We surveyed 488 primary care providers in community and academic practices in New York City in the period 2014-16 about their views on genetic testing for chronic diseases. The majority of the providers, most of whom were current or recent physicians in training, had had formal genetics education and had positive views of the utility of genetic testing. However, they felt unprepared to work with patients at high risk for genetic conditions and were not confident about interpreting test results. Many were concerned that genetic testing might lead to insurance discrimination and lacked trust in companies that offer genetic tests. These findings point to some of the attitudes and knowledge gaps among the providers that should be considered in the clinical implementation of genomic medicine for chronic conditions. Enhanced training, guidelines, clinical tools, and awareness of patient protections might support the effective adoption of genomic medicine by primary care providers.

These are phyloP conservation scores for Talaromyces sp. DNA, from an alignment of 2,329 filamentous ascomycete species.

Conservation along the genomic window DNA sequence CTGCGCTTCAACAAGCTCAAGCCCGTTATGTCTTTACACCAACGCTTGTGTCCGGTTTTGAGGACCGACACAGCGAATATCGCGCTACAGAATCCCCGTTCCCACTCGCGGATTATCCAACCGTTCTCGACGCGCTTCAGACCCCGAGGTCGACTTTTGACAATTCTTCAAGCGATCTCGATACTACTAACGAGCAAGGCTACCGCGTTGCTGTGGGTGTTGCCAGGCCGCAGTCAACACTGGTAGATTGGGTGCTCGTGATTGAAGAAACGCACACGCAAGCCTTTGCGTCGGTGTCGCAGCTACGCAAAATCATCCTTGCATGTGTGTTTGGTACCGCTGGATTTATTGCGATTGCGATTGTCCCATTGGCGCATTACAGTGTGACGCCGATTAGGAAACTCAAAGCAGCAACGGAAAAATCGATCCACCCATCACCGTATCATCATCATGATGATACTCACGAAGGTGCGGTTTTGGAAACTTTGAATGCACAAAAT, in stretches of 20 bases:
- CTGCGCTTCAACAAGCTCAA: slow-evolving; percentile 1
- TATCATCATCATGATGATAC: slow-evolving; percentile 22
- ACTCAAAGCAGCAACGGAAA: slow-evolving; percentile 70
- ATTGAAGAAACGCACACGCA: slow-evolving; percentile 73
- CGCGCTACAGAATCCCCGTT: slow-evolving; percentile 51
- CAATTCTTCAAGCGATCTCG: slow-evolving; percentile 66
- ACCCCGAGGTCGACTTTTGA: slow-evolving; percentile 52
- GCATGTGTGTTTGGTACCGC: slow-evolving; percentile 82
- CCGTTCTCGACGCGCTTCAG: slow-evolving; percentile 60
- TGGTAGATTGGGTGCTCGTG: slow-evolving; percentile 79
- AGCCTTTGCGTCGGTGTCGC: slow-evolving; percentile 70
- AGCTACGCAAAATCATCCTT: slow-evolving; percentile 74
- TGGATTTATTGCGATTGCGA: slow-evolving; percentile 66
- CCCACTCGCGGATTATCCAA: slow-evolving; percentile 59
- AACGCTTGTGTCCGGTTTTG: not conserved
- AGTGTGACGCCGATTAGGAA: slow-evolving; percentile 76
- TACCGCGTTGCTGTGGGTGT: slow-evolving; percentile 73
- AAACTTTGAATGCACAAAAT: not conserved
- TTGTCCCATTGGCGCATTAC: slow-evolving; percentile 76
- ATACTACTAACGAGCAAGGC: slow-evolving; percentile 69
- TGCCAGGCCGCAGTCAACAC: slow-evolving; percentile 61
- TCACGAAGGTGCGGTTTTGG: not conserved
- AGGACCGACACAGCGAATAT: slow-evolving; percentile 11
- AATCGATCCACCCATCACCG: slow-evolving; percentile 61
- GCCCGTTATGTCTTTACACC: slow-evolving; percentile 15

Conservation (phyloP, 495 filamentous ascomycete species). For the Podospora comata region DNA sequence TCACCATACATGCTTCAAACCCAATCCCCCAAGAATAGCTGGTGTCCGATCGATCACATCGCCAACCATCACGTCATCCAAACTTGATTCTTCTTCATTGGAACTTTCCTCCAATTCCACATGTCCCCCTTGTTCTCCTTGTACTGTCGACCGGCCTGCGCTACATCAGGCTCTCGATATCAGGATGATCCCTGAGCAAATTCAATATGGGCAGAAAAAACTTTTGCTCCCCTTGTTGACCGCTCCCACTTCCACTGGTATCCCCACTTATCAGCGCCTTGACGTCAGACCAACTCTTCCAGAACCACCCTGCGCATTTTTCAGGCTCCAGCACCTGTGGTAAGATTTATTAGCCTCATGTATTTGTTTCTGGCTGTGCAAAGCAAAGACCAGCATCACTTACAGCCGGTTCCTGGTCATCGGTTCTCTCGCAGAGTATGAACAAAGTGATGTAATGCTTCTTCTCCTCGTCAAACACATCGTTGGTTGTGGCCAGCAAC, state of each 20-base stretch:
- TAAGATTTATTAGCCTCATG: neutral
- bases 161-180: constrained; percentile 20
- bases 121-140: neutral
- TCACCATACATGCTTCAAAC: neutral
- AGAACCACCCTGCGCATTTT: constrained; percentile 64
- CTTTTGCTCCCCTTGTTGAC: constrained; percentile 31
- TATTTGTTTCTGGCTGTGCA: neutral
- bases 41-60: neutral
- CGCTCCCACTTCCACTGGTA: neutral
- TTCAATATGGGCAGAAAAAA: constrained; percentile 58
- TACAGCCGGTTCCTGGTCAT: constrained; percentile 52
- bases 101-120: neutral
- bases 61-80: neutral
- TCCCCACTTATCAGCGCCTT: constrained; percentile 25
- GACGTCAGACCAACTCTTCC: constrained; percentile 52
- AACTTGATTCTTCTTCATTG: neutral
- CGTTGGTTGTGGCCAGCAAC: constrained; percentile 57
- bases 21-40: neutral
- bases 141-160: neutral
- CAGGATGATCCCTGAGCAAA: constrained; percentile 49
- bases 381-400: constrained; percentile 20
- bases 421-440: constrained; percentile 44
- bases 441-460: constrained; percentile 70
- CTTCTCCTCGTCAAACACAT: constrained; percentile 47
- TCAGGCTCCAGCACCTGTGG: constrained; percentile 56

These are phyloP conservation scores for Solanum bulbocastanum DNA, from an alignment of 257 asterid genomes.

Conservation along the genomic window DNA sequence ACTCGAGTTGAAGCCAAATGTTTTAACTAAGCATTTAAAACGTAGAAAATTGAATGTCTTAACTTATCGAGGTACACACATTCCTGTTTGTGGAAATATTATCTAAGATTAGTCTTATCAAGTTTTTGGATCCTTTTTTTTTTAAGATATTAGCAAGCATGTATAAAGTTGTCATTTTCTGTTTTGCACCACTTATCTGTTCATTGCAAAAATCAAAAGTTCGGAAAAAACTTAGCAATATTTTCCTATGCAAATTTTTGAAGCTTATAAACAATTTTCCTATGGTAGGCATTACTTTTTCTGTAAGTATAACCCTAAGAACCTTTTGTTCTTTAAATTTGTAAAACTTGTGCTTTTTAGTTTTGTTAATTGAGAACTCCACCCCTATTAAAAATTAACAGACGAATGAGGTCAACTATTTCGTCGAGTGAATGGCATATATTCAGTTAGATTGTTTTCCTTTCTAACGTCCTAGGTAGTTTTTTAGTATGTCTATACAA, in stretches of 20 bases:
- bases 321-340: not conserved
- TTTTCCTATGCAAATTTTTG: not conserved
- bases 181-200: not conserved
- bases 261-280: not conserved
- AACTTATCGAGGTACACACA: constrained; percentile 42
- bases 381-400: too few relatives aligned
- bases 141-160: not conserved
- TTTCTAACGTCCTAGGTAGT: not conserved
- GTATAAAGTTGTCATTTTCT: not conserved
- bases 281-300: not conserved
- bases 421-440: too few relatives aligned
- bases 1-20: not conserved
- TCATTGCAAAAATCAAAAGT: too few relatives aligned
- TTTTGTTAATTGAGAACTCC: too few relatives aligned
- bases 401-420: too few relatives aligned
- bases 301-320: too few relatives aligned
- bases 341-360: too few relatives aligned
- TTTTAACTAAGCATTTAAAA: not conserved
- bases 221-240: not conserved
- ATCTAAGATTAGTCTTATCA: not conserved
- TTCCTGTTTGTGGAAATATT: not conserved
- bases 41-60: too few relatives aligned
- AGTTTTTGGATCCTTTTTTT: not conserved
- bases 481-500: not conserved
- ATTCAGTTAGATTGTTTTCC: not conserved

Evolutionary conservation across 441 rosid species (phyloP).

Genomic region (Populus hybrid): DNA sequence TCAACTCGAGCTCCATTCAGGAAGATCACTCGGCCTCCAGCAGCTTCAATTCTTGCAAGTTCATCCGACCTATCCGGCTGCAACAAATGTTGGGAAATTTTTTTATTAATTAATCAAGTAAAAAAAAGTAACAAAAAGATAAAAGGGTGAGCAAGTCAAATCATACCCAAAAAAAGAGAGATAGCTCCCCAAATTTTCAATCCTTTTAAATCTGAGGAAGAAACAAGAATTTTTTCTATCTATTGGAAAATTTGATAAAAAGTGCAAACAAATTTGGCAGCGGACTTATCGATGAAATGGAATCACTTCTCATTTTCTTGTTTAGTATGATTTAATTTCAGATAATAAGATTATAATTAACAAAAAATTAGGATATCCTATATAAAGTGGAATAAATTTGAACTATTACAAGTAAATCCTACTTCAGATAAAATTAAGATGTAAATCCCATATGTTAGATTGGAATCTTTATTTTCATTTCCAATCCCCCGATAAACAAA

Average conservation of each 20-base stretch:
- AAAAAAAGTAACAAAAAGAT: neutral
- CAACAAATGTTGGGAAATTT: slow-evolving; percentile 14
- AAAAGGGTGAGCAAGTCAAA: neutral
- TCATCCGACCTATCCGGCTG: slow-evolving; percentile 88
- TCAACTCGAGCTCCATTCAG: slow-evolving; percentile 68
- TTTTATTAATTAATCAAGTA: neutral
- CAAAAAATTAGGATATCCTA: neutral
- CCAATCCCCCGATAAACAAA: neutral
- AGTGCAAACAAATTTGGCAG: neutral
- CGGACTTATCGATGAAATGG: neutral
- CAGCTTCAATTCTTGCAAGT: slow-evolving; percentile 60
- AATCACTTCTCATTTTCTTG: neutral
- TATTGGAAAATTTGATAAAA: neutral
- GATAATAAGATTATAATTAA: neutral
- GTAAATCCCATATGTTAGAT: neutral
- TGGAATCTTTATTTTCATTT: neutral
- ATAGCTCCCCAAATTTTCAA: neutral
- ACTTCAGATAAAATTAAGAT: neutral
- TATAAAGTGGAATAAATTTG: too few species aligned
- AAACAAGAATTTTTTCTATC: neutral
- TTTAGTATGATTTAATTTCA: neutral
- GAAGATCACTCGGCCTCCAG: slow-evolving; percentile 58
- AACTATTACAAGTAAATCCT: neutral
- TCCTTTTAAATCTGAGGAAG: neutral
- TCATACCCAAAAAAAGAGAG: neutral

Keywords: Chronic Disease; Disparities; Genomics; Physicians; Primary Care.